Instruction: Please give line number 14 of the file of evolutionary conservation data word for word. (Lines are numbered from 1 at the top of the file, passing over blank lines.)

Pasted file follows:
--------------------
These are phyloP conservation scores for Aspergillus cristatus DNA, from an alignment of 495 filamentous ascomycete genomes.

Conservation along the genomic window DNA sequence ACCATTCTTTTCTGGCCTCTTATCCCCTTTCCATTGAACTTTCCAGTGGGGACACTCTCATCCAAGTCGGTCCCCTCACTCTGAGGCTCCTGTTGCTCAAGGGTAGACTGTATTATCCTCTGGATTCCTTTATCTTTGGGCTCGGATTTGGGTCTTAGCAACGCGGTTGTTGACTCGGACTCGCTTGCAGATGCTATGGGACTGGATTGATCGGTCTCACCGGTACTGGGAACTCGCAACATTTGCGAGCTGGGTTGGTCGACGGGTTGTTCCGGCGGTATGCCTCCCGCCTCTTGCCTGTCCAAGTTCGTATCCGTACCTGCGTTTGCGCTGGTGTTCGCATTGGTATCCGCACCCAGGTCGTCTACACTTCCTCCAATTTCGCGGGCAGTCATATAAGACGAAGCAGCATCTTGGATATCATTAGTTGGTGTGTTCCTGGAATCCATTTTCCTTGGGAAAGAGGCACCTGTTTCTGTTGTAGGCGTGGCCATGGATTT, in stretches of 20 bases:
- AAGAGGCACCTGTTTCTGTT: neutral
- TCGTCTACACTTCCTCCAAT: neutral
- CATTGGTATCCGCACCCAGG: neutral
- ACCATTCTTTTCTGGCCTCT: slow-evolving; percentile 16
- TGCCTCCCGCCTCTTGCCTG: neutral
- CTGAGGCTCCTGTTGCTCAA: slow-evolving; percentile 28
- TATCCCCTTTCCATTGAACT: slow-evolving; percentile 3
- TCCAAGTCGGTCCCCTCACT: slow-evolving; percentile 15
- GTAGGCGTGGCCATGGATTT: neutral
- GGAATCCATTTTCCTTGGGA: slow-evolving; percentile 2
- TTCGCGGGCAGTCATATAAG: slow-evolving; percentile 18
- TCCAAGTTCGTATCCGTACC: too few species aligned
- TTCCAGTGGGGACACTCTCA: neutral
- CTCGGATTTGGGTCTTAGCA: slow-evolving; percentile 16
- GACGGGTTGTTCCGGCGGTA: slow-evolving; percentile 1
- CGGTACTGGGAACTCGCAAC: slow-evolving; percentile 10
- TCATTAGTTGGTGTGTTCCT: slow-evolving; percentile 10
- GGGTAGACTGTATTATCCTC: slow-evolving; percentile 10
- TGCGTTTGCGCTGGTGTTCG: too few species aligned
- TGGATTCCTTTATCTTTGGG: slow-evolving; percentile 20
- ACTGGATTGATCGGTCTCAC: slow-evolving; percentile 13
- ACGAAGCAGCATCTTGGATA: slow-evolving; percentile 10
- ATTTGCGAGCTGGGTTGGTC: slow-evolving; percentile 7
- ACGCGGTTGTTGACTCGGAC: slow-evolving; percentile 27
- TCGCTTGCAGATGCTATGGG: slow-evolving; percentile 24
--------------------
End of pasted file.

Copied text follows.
- TCCAAGTTCGTATCCGTACC: too few species aligned